Aaahhh, travel. Let’s dream of July in Rome, experiencing Italy’s food culture and learning Italian food history through the concept of terroir. Study this complex food culture with Robin Derby, Professor of History, UCLA, and Michael Roberts, Executive Director of the Resnick Center for Food Law & Policy, observing sustainable food production, tasting local cuisine, and learning about the emergence of international food governance through the twentieth century. Click here for more information.

The Honey Wars

If you’ve ever tried to buy a jar of manuka honey, you know the price is anything but sweet.  This is because of the honey’s purported health and aesthetic benefits, which have caused its price to skyrocket.  The New York Times recently published an article about a dispute between New Zealand and Australia regarding when honey can be branded “manuka,” and by whom.  Find this fascinating read here.

 

The Resnick Center and The Promise Institute at UCLA Law Host UN Food and Agriculture Organization Director-General José Graziano da Silva

by Diana R. H. Winters

On February 15, 2019, the Resnick Center for Food Law and Policy and The Promise Institute for Human Rights at UCLA Law hosted the UN Food and Agriculture Organization (FAO) Director-General José Graziano da Silva, who gave a talk titled, “A Global Perspective on Regulating and Promoting Nutrition.”  We were honored to host the Director-General for this important presentation.

In his talk, Graziano da Silva emphasized the critical need for regulation regarding healthy food.  He explained that while there are regulations regarding food safety, global entities have entirely failed to regulate for the nutritional value of food.  The world is grappling with a crisis of malnutrition—a broad concept that includes obesity as well as hunger—and this crisis is exacerbated by the failure of regulation.  Malnutrition costs the world economy between three and five billion dollars a year, which is approximately 3% of the global economy.  This problem must be seen as a public issue, Graziano da Silva said, not an individual one, and it is critical that countries find a way to work together.  This is the foremost challenge the FAO faces.

Graziano da Silva was introduced by Hilal Elver, the Global Distinguished Fellow at the Resnick Center for Food Law & Policy, and the United Nations Special Rapporteur on the Right to Food.  The video recording of the entire event can be found here.

The Resnick Center hosts the Director General of the Food and Agriculture Organization of the United Nations – 2/15

This is sure to be a fantastic event.

 

UCLA Law’s Resnick Center for Food Law and Policy and the Promise Institute for Human Rights invite you to a very special reception for and talk by José Graziano da Silva, the Director General of the Food and Agriculture Organization of the United Nations, on February 15, 2019, at UCLA Law School.  The Director General will speak on the Right to Food and the Global Agenda to Reverse Hunger and Malnutrition, and will be introduced by Hilal Elver, Global Distinguished Fellow at the Resnick Center and the Special Rapporteur on the Right to Food, United Nations Human Rights Council.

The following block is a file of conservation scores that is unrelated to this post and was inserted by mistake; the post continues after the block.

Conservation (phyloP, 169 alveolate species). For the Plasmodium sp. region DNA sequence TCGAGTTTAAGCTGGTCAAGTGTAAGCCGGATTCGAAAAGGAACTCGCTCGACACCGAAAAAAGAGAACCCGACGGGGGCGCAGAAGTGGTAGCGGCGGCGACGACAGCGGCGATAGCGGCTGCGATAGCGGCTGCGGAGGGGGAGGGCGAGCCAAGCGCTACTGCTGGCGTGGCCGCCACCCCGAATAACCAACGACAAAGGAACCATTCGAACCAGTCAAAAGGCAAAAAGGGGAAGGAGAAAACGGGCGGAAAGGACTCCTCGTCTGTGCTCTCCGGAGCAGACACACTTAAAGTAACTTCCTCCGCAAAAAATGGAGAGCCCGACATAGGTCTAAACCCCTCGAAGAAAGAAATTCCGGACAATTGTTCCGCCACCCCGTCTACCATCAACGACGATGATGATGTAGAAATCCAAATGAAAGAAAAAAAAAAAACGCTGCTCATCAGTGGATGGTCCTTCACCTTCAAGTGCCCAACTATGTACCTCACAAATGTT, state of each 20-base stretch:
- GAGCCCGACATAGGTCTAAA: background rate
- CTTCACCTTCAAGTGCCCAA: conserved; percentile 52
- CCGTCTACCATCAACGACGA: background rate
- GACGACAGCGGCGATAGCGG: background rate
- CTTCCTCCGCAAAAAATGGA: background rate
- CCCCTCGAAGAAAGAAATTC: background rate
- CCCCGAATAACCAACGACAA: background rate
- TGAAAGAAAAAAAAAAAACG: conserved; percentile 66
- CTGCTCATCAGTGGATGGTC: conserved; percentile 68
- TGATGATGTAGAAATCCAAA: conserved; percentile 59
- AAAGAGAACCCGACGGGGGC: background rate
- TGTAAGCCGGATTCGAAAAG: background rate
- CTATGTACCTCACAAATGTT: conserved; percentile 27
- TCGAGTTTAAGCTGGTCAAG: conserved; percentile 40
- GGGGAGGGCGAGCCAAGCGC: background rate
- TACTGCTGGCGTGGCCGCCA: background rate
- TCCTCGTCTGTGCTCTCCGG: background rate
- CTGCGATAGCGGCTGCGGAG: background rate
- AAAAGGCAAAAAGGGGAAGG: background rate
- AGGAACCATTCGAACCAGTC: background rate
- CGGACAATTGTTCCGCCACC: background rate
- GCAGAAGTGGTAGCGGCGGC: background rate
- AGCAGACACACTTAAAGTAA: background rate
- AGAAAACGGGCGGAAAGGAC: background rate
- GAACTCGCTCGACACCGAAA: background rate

Date:     February 15, 2019

Time:     1:00-1:30pm, Reception [Shapiro Courtyard, UCLA Law;                                                               1:30-3:00pm, Presentation [Room 1457, UCLA Law]

Please RSVP to: resnickcenter@law.ucla.edu

 

Daily Parking permits for Lot 2 and Lot 3 are available for purchase at the Information Kiosk on Westholme Ave. and Hilgard Ave.
Short-term, pay-by-space parking is available at selected entrances to Lot 2 and Lot 3 and by the Law School Building along Charles E. Young Drive East.

Notes from South Korea

by Michael T. Roberts

On August 28, 2018, I participated in a roundtable discussion and spoke at a conference in South Korea sponsored by the National Food Safety Information Service (NFSI). As best as I can tell, this conference was the first in South Korea. The roundtable provided an excellent opportunity for me to listen first-hand to concerns about food regulation in South Korea.  The conference included academics working with NFSI as well as South Korean government officials. My assigned topic at the conference was Consolidation of Food Safety Regulation: Historical and Contemporary Considerations. My presentation addressed the current Trump proposal on June 21, 2018, to consolidate the administration of food safety regulation into the USDA and to rename FDA to Federal Drug Administration. This issue is very pertinent to South Korea, where there exists a high degree of fragmentation of food safety regulation.

NFSI is funded by the South Korean government. The organization comprises experts (mostly PhDs) who work closely with the Korean FDA and other agencies with jurisdiction over food safety regulation in Korea. I enjoyed getting to know officials of NFSI: Yun-Hee Chung, the President; Joohyung Lee, the Department Manager; and Soyoung Gwon, a Principal Researcher.

I very much appreciated the gracious hospitality of our hosts and look forward to further interaction with NFSI and others in South Korea in the pursuit of good governance of food.